Dufty drew on previously published interviews plus conversations between him and Holiday, and the result was a confessional style of autobiography which dealt frankly with Holiday’s drug addiction and her experiences of rape, prostitution and domestic abuse. The New York Herald Tribune said it was a “hard, bitter and unsentimental book, written with brutal honesty and having much to say not only about Billie Holiday, the person, but about what it means to be poor and black in America”.

Some jazz critics were appalled by the book, which made little reference to Holiday’s art and which – they knew – was an attempt to make some money to support her drug habit and pay off her debts, while giving the impression that she was now clean so that she could get back her cabaret card. One jazz writer who did review it positively was Down Beat’s Nat Hentoff who said that it would “help those who want to understand how her voice became what it was – the most hurt and hurting singer in jazz”.

For a long time, the received jazz wisdom was that Lady Sings the Blues was a sensationalist memoir packed with fiction. Holes were picked in it and once doubt was cast over some mistakes, the reliability of everything else was called into question. It didn’t help that there’s an inaccuracy in the very first line – one of the most shocking and attention-grabbing openers you’re likely to come across. It became a book that you would read but knew you should take with a hefty pinch of salt – and the Lady Sings the Blues movie, starring Diana Ross and not even bearing much resemblance to the book on which it purports to be based, didn’t help matters.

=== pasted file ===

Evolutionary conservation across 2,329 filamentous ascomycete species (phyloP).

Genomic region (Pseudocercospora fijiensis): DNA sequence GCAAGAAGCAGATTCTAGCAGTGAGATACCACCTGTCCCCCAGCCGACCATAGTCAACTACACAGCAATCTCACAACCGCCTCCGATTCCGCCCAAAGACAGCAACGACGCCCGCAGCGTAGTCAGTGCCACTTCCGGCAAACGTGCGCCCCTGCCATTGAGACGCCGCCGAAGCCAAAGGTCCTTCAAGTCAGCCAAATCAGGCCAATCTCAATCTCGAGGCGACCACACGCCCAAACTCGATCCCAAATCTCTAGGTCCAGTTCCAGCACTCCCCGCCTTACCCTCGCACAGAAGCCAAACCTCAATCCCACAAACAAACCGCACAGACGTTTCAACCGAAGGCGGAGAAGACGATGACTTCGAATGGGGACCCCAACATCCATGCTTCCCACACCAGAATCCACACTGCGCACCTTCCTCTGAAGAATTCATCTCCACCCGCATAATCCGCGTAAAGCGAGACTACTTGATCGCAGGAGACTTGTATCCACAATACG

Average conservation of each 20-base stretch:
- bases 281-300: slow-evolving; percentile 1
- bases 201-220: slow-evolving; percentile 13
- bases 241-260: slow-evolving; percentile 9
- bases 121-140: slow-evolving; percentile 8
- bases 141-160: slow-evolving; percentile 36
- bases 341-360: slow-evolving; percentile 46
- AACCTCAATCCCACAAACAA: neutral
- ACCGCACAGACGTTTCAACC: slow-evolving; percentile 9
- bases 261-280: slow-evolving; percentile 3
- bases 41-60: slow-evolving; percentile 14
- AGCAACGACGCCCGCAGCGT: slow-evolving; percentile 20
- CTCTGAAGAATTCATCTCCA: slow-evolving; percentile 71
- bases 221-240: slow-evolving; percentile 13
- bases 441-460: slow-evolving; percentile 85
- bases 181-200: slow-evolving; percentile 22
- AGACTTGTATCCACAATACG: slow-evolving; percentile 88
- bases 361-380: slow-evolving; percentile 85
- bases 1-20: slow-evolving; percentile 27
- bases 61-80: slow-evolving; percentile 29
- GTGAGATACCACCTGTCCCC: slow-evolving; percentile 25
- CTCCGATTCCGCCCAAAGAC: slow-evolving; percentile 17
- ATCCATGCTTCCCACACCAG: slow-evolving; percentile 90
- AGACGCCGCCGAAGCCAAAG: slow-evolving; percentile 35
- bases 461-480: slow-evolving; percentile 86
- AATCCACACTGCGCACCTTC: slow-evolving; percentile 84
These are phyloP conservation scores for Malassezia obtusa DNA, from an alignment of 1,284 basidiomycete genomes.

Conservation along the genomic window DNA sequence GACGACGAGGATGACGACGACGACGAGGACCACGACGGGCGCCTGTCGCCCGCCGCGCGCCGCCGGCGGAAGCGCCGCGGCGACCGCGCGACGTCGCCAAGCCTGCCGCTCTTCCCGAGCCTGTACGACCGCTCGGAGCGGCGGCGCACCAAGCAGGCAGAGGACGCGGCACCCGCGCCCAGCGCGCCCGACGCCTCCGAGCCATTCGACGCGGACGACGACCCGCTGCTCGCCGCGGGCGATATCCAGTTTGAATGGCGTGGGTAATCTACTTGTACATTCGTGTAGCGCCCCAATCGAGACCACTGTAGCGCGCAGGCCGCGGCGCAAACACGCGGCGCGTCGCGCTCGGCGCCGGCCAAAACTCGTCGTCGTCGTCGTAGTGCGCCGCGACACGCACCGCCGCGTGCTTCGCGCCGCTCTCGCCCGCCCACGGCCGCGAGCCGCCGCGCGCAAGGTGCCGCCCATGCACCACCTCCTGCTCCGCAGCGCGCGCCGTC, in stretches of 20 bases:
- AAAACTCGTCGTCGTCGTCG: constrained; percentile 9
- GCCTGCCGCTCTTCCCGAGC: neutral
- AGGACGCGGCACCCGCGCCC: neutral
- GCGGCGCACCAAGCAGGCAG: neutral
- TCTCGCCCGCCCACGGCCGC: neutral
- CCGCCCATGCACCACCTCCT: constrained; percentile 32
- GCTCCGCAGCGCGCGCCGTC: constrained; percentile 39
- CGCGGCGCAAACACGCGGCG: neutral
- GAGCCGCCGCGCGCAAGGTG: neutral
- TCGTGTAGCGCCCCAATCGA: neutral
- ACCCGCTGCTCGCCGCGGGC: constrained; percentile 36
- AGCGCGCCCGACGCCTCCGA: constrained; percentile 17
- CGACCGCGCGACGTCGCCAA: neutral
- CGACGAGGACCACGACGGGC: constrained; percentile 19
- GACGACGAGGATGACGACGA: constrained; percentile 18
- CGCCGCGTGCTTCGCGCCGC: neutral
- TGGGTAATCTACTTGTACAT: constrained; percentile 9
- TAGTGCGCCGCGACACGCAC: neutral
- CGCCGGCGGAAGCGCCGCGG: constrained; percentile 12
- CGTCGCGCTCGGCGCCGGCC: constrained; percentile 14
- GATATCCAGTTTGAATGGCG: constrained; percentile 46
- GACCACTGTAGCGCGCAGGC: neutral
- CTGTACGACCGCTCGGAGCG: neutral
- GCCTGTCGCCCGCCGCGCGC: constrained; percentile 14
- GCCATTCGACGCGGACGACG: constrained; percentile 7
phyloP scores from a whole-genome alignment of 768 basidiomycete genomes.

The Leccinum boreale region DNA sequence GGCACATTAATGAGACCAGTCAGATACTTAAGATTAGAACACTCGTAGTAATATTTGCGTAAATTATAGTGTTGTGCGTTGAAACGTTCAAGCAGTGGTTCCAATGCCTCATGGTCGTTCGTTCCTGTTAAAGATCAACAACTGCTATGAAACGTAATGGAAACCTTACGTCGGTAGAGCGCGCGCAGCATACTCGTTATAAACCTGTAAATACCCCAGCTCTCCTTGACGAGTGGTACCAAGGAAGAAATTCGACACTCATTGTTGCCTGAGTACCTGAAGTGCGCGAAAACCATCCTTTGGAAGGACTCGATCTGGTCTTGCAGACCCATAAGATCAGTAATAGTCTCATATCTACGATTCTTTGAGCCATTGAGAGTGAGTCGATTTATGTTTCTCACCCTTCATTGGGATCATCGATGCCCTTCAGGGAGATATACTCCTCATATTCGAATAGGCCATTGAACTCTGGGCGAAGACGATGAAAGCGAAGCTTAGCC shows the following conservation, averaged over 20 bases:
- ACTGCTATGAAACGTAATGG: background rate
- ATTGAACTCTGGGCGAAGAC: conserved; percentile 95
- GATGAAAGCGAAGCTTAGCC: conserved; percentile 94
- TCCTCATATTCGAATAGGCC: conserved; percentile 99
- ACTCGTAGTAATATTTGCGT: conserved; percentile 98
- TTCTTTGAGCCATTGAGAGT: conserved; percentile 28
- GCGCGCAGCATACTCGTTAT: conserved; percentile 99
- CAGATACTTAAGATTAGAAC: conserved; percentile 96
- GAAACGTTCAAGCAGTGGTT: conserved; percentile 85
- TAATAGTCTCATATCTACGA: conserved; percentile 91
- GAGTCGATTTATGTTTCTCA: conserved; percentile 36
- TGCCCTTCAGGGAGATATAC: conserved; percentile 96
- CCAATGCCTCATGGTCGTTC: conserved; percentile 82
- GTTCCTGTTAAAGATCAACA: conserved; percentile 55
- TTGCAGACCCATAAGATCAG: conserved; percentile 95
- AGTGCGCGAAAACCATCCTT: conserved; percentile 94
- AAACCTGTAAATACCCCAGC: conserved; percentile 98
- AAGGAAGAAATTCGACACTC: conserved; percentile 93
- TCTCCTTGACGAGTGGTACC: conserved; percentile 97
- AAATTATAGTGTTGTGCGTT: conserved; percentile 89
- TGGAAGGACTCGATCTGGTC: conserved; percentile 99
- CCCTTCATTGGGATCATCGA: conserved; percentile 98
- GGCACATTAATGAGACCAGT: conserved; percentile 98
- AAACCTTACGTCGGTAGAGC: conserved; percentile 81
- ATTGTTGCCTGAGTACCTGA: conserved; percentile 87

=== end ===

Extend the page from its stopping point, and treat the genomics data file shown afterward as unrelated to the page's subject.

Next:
In recent times, the book, which sold well upon publication and has never been out of print, has been re-evaluated within the jazz world, and there’s an appreciation of the authenticity of Holiday’s voice – her streetwise language and her sassy attitude – even if her memories played tricks on her, or if she did have an agenda.

Similarly, the Lady Sings the Blues concert proved to be a big success. Reviews talked about how the audience was spellbound, and you can certainly hear from the live LP how warm the reaction was. Nat Hentoff wrote: “The audience was hers before she sang, greeting and saying goodbye with heavy applause, and at one time the musicians, too, applauded. It was a night when Billie was on top, the best jazz singer alive.”

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For the opening night of the Glasgow Jazz Festival, David McAlmont – the versatile London-based singer whose group McAlmont and Butler topped the charts with the song Yes in the mid 1990s – is staging his show “David McAlmont Presents Billie Holiday at Carnegie Hall” in which he pays homage to his favourite jazz singer and that strange yet triumphant night in 1956.

Although McAlmont, who is 52, has been a fan of Holiday for most of his adult life, he didn’t get off to a great start with her. “The first time I heard her, I thought she sounded horrible – it wasn’t even one of her very last recordings. I’d seen a picture of this gorgeous woman and wanted to know what she sounded like. It wasn’t until I saw an Arena documentary, The Long Night of Lady Day, that I understood where that voice came from – and that was when I became obsessed.”

Initially, McAlmont reckons, he was put off Holiday because he didn’t understand what singing is. “You could say that my first singing teacher was Julie Andrews – there’s a purity and clarity and pitch perfect melodiousness. That was the period when a voice like Billie Holiday’s, Bob Dylan’s or Van Morrison’s just didn’t make any sense to me. I hadn’t lived. I hadn’t fallen in love or felt hurt. I was just a kid.”